, Volume 2, Issue 2, pp 101-112
Date: 04 Mar 2011

Implantation of a Tissue-engineered Heart Valve from Human Fibroblasts Exhibiting Short Term Function in the Sheep Pulmonary Artery

Rent the article at a discount

Rent now

* Final gross prices may vary according to local VAT.

Get Access

Abstract

We have previously demonstrated the feasibility of fabricating a fibrin-based tissue-engineered heart valve (TEHV) using neonatal human dermal fibroblasts (nhDF), including leaflets with structural and mechanical anisotropy similar to native leaflets. The aim here was to evaluate the performance of this TEHV in a pilot study using the sheep model. Bi-leaflet TEHV were conditioned in a cyclic stretching bioreactor, then implanted within a polymeric sleeve interpositionally into the pulmonary artery of four sheep, with the pulmonary valve either left intact or rendered incompetent. Heparin and immunosuppression were administered for the duration. Echocardiography was performed at implantation and at 4 and 8 weeks. Explants were examined histologically, biochemically, and mechanically. In all sheep, echocardiography at implantation showed coapting leaflets, with minimal valve regurgitation and no turbulence. Orifice area and pressure gradients at systole approached the native pulmonary valve values. Echocardiography at 4 weeks revealed both leaflets functional with moderate regurgitation and turbulence in three sheep; in one sheep, only one leaflet was evident. Explanted leaflets had thickness and tensile properties comparable to the implanted leaflets. There was extensive endothelialization of the root lumenal surface. In the two sheep continued to 8 weeks, only one shortened leaflet remained in both cases. Immunocytochemistry indicated this was due to sustained tissue contraction caused by the nhDF and not by the invading host cells, which included a subpopulation consistent with bone marrow-derived cells. Short-term success was thus achieved in terms of excellent valve function at implantation and some valve function for at least 4 weeks; however, an apparent progressive tissue contraction needs to be resolved for long-term success.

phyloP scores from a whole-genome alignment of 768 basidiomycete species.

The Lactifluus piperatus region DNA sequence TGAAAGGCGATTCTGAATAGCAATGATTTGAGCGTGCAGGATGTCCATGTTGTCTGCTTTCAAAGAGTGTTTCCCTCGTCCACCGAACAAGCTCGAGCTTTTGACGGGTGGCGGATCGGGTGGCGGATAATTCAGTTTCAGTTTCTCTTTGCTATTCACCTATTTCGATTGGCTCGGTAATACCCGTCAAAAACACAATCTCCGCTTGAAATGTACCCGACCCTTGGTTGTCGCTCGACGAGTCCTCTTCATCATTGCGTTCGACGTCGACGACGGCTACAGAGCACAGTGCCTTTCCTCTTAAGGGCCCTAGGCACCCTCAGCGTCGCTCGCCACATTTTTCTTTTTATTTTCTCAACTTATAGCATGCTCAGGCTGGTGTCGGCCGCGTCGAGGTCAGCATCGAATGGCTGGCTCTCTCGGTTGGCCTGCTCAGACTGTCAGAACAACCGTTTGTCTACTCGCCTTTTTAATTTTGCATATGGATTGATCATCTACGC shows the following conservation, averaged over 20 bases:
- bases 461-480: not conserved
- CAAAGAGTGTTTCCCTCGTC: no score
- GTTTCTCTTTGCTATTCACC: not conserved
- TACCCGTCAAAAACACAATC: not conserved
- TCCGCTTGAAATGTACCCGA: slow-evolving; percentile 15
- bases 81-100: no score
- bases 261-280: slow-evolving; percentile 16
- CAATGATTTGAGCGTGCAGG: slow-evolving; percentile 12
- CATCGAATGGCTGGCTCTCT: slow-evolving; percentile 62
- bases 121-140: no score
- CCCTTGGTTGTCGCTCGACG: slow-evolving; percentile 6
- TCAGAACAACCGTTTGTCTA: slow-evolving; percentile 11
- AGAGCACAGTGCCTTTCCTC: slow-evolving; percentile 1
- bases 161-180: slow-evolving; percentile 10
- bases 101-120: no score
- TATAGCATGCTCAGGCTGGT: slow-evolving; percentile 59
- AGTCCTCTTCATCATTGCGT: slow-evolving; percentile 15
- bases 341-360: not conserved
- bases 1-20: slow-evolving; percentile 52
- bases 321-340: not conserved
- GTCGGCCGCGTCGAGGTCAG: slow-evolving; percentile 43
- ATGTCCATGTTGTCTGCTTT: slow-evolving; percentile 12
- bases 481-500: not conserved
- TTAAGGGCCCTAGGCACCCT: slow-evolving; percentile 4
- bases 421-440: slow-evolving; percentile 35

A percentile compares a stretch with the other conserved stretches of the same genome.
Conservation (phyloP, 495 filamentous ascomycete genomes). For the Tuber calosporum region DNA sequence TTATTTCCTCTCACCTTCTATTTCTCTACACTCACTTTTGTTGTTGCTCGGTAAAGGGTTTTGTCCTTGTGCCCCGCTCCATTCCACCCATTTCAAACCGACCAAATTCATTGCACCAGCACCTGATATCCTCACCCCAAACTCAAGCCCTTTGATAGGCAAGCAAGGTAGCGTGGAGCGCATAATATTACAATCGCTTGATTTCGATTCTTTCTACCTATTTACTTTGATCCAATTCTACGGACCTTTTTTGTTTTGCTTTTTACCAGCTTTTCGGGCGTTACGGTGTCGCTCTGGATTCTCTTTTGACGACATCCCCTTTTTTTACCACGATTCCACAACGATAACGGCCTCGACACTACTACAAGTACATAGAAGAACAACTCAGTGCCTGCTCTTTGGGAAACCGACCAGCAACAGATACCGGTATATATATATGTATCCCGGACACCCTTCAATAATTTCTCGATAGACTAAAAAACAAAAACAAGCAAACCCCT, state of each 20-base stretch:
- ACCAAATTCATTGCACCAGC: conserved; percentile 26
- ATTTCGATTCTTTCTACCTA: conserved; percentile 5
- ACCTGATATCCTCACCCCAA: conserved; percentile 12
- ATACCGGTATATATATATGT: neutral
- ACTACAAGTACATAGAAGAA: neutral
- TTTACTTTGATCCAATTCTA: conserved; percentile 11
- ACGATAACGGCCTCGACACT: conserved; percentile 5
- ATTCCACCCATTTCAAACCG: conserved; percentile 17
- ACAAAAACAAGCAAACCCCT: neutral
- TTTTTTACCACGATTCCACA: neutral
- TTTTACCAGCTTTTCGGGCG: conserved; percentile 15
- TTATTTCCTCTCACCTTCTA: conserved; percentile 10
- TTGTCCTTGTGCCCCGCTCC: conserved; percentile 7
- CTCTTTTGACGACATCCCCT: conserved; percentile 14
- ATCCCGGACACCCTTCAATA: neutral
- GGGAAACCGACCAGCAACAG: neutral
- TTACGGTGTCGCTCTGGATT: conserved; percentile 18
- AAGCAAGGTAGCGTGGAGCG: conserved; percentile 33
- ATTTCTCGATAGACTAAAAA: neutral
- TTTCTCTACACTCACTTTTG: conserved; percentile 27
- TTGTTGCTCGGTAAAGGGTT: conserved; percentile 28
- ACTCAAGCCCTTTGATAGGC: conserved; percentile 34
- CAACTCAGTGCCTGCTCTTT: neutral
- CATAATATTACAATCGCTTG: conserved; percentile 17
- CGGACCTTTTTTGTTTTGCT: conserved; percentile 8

Associate Editor Jane Grande-Allen oversaw the review of this article.